Economy seen affecting proxy votes

Michael Passoff
Michael Passoff

With the recession lingering, finance-related issues are topping the list of concerns facing corporations during the 2009 proxy-voting season, a new report says.

As the more than 75,000 private U.S. foundations, which together hold more than $550 billion in assets, contemplate how to invest their endowments, the Proxy Preview 2009 from Rockefeller Philanthropy Advisors offers guidelines.

The publication encourages foundations, most of which have substantial ownership of public corporations, to vote during annual shareholder meetings, rather than delegate those voting rights to investment managers.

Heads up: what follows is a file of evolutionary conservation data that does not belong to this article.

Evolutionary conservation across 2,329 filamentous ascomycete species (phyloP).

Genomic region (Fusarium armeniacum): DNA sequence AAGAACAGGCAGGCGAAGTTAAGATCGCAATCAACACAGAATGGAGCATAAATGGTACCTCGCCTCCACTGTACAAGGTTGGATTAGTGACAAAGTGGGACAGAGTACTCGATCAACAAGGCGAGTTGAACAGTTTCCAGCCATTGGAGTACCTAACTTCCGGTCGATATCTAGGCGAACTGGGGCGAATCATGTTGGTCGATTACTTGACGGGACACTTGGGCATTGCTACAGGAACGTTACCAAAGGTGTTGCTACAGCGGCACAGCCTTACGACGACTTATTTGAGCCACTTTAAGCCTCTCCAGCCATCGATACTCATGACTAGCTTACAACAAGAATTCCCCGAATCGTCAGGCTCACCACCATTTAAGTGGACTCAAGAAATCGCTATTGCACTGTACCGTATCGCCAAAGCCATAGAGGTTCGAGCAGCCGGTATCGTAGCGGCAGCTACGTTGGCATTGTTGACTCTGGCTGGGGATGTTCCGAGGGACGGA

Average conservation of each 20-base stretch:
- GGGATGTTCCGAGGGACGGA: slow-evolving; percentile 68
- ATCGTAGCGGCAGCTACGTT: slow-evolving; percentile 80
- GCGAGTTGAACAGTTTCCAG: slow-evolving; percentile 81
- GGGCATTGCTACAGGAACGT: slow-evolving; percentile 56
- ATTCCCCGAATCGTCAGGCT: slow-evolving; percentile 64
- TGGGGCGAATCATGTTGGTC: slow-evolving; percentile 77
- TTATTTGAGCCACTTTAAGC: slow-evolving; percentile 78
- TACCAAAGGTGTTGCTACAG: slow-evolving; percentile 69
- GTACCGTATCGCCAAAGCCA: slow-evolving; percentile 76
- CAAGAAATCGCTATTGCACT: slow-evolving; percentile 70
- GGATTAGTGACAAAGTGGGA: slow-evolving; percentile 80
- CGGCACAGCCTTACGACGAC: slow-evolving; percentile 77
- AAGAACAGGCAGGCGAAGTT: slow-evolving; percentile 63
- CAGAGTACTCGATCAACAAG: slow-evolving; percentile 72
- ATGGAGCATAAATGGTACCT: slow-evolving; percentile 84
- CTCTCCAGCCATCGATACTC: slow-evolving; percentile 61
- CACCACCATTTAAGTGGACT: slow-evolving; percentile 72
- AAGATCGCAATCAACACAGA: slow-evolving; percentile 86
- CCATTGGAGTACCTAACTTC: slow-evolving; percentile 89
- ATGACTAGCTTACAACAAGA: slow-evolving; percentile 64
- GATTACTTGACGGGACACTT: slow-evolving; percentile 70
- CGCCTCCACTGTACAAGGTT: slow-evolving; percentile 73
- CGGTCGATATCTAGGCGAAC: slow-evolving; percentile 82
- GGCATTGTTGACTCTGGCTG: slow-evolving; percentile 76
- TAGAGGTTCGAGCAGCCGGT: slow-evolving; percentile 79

“In the past, many foundations have paid more attention to the 5 percent of their endowments they granted each year than to the 95 percent that was invested, clearly a missed opportunity to affect change,” Michael Passoff, author of the preview, says in a statement.

The largest shareholder campaign this year is executive compensation, the report says, while health-care reform saw the greatest increase in shareholder resolutions.

Other top issues are predatory lending, political donations and global warming.

“More foundations are seeking ways to align their missions and investments and view proxy voting as a basic first step to doing so,” says Passoff.

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